Location: Atlanta, GA
Living Space : 4700 sqf
Cost (USD/sq. ft.): $100/sqf
Honoring an amazing 100-year context
This renovation project took place in the Druid Hills Historic District in Atlanta, Georgia, and entailed the expansion and major renovation of the entire structure. Druid Hills was designed by Frederick Law Olmsted, designer of Central Park in New York City). The neighborhood was the location for the filming of “Driving Miss Daisy” with Jessica Tandy and Morgan Freeman. The house was built in 1918 and had to go through a historic preservation committee approval before construction began. Shortly before construction was scheduled to start, a 120-year-old oak tree fell and damaged the rear of the house, including many of the clay roof tiles. All the salvageable clay tiles were reused, along with several thousand additional vintage tiles purchased that matched the house perfectly. We thought the existing buff-colored brick on the house was going to be hard to match, so the original plan was to stain the new brick to match the existing. But when delivered, the new brick was a perfect match for the original brick.
Efficiency by design
One core concept of the project was to reuse as much of the existing structure as possible while expanding the house considerably. Starting with three bedrooms and two baths, the goal was to expand to five bedrooms, including a large master suite, and to redo the kitchen in such a way that a state-of-the-art family room could be added. The solution was to convert the entire attic to living space, adding just three dormers, and to add just a very small addition to reconfigure the kitchen into the new family room. Except for the small addition, the exterior wall surface on the first floor remains unchanged. A screened porch, a new garage, and completely upgraded systems and equipment rounded out this project.
Efficiency in materials
One key job site practice employed throughout the project was extensive reuse and recycling (scroll far right). All the unpainted wood from the site was reused on other projects or ground into mulch and used for erosion control. Extra bricks and broken roof tile were ground on site and used as gravel below the driveway. The concrete removed from the drive was hauled to a recycling plant and ground into base for underneath the rest of the new driveway. Most of the cabinets, counters, plumbing, and electrical fixtures were recycled through individuals and organizations. Job site recycling included all drink containers and corrugated cardboard.
Low-VOC paint and floor finishes, and MDF and finger-jointed wood products were used throughout the home’s interior. And despite its environmental stigma, PVC was selected for the exterior trim based on durability and moisture resistance.
Our focus on materials certainly did not come at the expense of energy efficiency. We dropped the air infiltration rate by two-thirds. By my best estimates using 4-month before and after data (including adjustments for square footage, heating degree days, and cooling degree days), our work reduced heat and hot water by 68% and cooling, lighting, and plug loads by 54%.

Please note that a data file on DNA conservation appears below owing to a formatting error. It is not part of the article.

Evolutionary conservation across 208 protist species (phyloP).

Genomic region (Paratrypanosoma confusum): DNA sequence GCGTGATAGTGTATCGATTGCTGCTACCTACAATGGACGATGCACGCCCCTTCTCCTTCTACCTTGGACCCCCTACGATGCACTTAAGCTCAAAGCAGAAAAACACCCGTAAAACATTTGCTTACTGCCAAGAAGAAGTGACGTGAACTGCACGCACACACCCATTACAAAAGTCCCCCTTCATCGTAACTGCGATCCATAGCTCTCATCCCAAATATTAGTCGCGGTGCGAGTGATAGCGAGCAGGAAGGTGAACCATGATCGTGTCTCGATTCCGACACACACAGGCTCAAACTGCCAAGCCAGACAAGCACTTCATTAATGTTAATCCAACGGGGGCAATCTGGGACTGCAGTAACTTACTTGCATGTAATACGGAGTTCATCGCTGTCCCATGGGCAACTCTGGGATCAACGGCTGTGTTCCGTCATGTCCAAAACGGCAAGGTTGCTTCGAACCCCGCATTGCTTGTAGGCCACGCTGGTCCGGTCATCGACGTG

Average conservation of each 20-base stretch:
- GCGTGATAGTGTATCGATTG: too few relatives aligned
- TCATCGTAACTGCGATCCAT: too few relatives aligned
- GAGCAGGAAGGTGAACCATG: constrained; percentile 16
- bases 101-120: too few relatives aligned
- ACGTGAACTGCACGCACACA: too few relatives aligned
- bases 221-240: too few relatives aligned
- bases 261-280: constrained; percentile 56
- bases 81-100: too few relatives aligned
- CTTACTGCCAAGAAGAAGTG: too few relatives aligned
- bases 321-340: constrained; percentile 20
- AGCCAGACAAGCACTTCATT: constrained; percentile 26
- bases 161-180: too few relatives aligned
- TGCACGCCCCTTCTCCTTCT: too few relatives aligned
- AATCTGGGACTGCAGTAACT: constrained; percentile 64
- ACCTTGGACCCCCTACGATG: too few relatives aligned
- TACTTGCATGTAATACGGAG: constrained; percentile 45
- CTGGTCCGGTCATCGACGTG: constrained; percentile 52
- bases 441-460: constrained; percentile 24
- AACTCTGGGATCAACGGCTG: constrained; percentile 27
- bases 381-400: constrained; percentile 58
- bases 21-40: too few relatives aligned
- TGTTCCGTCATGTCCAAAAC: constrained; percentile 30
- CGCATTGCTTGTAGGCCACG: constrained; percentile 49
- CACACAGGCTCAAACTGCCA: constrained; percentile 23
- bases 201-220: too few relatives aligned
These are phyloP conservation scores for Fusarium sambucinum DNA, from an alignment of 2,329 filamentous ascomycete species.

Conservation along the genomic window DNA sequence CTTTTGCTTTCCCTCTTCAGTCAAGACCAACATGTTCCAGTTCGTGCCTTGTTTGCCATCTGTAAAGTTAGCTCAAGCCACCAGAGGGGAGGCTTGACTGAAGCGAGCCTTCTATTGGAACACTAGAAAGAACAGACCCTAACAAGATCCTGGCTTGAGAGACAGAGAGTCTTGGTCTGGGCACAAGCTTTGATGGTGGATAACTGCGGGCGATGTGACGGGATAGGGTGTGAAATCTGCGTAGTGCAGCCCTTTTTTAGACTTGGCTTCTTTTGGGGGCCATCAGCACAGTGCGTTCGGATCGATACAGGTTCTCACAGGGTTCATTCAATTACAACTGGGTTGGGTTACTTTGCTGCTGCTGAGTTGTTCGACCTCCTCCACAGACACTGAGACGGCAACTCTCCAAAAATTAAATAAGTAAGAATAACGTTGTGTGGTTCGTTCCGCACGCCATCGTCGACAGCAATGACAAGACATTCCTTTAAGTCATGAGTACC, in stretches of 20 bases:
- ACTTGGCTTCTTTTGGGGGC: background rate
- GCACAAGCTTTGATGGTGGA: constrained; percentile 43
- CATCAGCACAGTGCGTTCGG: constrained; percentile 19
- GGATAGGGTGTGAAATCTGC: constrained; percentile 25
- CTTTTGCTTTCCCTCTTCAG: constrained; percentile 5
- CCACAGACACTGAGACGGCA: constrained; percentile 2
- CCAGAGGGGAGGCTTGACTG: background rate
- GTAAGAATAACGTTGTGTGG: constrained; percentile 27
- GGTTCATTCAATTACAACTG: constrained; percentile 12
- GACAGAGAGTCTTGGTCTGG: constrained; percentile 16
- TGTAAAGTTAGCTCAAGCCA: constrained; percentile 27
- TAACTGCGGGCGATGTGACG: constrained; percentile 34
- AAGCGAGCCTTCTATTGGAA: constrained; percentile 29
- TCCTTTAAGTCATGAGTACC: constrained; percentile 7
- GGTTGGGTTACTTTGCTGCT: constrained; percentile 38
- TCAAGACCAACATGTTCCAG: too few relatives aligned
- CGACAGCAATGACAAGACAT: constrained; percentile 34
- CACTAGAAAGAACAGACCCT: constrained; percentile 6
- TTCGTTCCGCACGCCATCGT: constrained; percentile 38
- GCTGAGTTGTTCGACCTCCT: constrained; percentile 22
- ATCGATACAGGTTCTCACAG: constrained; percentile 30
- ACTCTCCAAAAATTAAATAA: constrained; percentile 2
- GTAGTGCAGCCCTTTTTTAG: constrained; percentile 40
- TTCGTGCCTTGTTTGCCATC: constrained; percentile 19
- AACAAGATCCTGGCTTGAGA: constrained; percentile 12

As the Green Building Curmudgeon, I am exceptionally good at ferreting out lessons learned.
Sound transmission: Sure wish we had done more acoustical separation between the first and second floors while we had things pretty much opened up. We went back and insulated the knee walls after the fact, but that did not help as much as we had hoped.
West glazing: We completed the remodeling design before the 100-year-old oak tree fell in the back yard, exposing two sets of west-facing windows. We should have designed shading for those windows on the fly.
Hot water: We should have taken into account hot-water distribution in laying out rooms and actual runs because the lack of structured plumbing means lots of long piping runs and demand pumps. This lack of design included the function of both tankless water heaters.
First floor tankless water heater: We could not locate it near the bathroom as planned because we could not vent it there. So it ended up on the opposite side of the basement, requiring yet another on-demand pump.
2nd floor tankless water heater: This was designed with ½” return loop, but when the on-demand pump was installed, there was too much resistance on the return line. We had to relocate the pump to another part of house, and then a jump between the ¾” hot and cold lines worked fine.
Too darn big: We kept the formal living room, dining room, and a small den, all of which are basically unused almost all the time. We could have and should have pulled more existing space into the reconfiguration and brought the total square footage of the project down a lot.
Those bloody occupants! I walked upstairs once on a nice day (about 68 degrees) and the hallway was about 90 degrees. I went into my stepson’s room, where the thermostat for that part of the house was located, and he had the windows wide open and the heat set to about 72, causing the heat to run continuously just to keep up in his room. You can't get new kids, so we need systems that give feedback to outsmart our families.